I am delighted to tell you that our programs are expanding and we have now are offering the reading materials as an online reading program at www.readingkingdom.com. You can continue to purchase Phonics Plus Five reading kit from this site, but it is also available, along with additional reading materials, at the Reading Kingdom online store. So this will be my last entry on this blog. But it is by no means the end of my blogging. I am now blogging at the Reading Kingdom. http://readingkingdom.com/blog/ Hope to see you there.
For decades, observers have commented on the way in which school practices are geared for girls rather than boys. For example, schools are based on a child sitting for long periods of time and girls tend to be more willing and able to meet that demand. Issues like these are thought to be related to the fact that boys are more likely to be medicated for attention problems and learning disorders, and more likely to be held back or disciplined for behavior problems.
Now a school in California is planning to make major changes into practices that have for so long been the mainstay of most classrooms.
reading "A School That Welcomes Gender Differences" »
A recent report from the US Department of Agriculture offers some eye popping statistics on the costs of raising a child. Based on a study of 11,800 husband-wife families and 3,350 single-parent households, the price tag for middle class parents on raising one child through the age of 17 is $222,360. And those costs have been steadily rising. For example, adjusted for 2009 dollars, middle-income parents in 1960 spent a total of $182,857
reading "Child Rearing: An Expensive Proposition" »
Any parent faced with the challenges of funding higher education for their child will find important information in a new report recently released by Georgetown University that is titled Help Wanted: Projection of Jobs and Education Requirements Through 2018.
It is generally accepted that more future jobs will require advanced education. For example, in 1973, nine percent of jobs required a bachelor’s degree. By 2018, that figure is expected to be 23 percent. But the report finds that colleges are not doing enough to prepare their students for the projected workforce.
reading "College Education and the Job Market: Change is in the Air" »
Attention-deficit/hyperactivity disorder (ADHD) is a condition which now affects three to seven percent of school-aged children, according to the U.S. Centers for Disease Control and Prevention. That is an astronomically large number of children.
Now a report from the HealthDay Reporter indicates that exposure to high levels of pesticides, commonly found on berries, celery and other produce, could raise the odds for children developing this condition.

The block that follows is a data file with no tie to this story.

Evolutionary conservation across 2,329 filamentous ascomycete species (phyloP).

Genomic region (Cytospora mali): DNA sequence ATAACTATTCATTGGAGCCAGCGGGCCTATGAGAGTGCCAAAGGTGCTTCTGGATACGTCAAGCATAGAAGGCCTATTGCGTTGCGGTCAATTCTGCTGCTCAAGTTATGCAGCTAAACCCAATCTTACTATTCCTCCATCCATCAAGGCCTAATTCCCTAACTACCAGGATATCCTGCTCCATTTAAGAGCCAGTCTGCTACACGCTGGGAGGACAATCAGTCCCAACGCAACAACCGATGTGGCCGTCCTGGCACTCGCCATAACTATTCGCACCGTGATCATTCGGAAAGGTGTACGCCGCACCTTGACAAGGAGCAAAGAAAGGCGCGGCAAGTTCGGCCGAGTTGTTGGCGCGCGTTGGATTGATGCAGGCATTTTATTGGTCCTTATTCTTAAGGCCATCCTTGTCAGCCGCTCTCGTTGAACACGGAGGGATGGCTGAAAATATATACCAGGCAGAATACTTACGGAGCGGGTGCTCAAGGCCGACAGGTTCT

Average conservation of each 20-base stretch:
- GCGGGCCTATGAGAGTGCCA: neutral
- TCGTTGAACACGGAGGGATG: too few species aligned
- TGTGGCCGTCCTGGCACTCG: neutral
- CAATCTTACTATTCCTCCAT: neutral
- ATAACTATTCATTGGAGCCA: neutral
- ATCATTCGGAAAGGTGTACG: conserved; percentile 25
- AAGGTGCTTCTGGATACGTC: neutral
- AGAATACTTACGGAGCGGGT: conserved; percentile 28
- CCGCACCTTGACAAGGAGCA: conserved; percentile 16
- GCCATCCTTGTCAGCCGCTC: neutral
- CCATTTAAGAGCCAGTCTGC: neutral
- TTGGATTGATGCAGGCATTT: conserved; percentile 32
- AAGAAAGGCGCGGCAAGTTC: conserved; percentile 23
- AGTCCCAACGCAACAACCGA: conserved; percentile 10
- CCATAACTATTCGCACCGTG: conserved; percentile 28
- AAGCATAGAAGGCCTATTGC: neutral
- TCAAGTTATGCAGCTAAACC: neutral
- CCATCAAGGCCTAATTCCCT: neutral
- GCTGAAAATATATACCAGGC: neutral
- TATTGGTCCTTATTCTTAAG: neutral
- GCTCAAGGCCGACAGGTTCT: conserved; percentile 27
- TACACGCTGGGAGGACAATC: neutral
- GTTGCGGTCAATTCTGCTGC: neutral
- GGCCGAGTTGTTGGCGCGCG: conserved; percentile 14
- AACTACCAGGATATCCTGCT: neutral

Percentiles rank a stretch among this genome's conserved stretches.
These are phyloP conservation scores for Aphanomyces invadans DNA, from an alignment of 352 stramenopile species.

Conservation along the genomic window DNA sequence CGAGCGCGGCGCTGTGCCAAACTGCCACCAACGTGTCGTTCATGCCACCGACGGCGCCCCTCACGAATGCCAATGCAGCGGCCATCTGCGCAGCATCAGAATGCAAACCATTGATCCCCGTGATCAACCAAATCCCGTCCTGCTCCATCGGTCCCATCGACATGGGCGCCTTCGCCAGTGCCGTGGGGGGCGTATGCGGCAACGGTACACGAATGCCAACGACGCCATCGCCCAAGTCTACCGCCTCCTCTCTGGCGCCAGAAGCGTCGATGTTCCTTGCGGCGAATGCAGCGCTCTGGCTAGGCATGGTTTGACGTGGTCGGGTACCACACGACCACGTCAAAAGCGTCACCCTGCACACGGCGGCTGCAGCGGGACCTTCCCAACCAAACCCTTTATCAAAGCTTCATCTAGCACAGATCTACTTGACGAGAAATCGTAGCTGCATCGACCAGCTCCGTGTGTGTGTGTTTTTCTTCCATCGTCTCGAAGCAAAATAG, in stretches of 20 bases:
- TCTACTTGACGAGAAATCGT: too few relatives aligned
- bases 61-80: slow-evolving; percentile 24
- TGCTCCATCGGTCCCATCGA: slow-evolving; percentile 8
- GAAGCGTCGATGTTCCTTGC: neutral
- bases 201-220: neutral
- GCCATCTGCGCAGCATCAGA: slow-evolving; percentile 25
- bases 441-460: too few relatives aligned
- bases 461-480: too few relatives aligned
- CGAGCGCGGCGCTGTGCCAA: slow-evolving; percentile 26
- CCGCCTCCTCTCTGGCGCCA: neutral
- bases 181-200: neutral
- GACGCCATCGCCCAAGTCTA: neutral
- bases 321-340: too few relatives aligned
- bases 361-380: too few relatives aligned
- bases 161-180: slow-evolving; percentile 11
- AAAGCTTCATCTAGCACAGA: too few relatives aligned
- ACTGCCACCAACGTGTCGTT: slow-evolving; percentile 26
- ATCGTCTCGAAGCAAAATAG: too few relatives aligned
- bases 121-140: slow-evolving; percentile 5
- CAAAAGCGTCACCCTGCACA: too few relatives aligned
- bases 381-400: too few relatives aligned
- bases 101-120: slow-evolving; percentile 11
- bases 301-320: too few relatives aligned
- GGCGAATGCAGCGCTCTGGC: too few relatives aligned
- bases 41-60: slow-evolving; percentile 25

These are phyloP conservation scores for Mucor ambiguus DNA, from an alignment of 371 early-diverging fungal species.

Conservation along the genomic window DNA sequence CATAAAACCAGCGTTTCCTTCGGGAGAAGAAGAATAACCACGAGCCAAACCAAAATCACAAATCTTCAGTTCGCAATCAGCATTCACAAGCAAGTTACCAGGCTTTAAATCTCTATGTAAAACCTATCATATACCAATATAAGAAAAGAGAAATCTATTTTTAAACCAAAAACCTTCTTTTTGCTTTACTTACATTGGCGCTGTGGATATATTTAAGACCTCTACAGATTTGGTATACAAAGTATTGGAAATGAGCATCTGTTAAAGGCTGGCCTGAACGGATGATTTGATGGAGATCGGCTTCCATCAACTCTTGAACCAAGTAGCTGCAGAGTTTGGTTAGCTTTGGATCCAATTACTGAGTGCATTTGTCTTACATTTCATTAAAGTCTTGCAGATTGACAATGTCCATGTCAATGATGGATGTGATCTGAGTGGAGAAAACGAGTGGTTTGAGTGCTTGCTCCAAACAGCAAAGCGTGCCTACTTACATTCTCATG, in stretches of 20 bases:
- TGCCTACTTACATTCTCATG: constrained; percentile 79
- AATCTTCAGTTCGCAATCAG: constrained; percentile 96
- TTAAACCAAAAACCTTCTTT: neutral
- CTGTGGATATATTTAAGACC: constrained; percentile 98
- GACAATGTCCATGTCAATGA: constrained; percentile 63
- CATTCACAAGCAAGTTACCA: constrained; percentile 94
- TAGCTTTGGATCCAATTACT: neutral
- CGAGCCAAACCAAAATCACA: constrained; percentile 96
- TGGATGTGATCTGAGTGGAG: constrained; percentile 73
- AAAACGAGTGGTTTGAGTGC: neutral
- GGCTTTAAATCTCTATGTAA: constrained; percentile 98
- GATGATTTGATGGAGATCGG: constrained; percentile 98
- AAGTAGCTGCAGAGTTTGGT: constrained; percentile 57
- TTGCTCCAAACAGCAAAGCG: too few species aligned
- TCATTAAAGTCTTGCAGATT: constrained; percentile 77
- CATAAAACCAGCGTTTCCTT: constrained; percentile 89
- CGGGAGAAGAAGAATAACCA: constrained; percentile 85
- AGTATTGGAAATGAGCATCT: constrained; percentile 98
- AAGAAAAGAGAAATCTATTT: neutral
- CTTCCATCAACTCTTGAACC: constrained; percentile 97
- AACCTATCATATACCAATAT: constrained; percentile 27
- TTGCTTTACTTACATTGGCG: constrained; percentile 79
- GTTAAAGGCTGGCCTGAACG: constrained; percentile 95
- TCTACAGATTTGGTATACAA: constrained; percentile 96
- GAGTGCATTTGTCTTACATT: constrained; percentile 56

reading "Pesticides and Attentional Problems" »
A while back, I wrote about the amazing directional skills of London cab drivers. To be eligible for that job, drivers have to know, without having to refer to any maps or devices such as GPS, the location of every single street in their very large and complicated city. The benefit for passengers is enormous--since they can feel confident in relying on a driver getting them smoothly and accurately to any and all destinations. There is another benefit as well. Development of this skill leads to measurable changes in brain activity
Now there is another study from England--but this one represents the "other side of the spectrum." It seems that a fifth of children now have no idea where they live - because they no longer walk to school.
reading "Location, Location, Location--Knowing Your Way Around" »
In a column on May 10th in the New York Times, columnist Ross Douthat offered some interesting information that, in one way or another, applies to all of us. Titled Red Family, Blue Family, Douthat starts by stating that "Fifty years ago, American family structures were remarkably uniform. The rich married at roughly the same rate as the poor and middle class. Divorce rates were low for the college educated and high school graduates alike. Out-of-wedlock births, while more common among African-Americans, were rare in almost every region and community."
reading "Family Life in the 21st Century" »
Schools started out with the mission to teach the "3 R's." But it didn't stay that way for long. In its role as the major agency for children, each decade brings new assignments that it must fulfill--from teaching driving education to learning methods of negotiating aggression.
One of these expanded functions has included nutrition as millions of children each day consume "the school lunch." The original aim was the noble one of decreasing hunger. But now, the constituents of that lunch have seem to have contributed significantly to the rise of obesity in the nation.
As a result, Congress is now considering a bill to make certain that whatever lands on those cafeteria trays is nutritious and safe to eat.
reading "School Lunches: About to Change?" »
A new international study from the Organization for Economic Cooperation and Development (OECD) has found that a rise in test scores, even a relatively modest rise, has important consequences for the economy. Were a rise in student achievement to occur, the analysis projects that the nation could see growth of nearly $41 trillion in its GDP.
reading "Academic Achievement: It Really Matters" »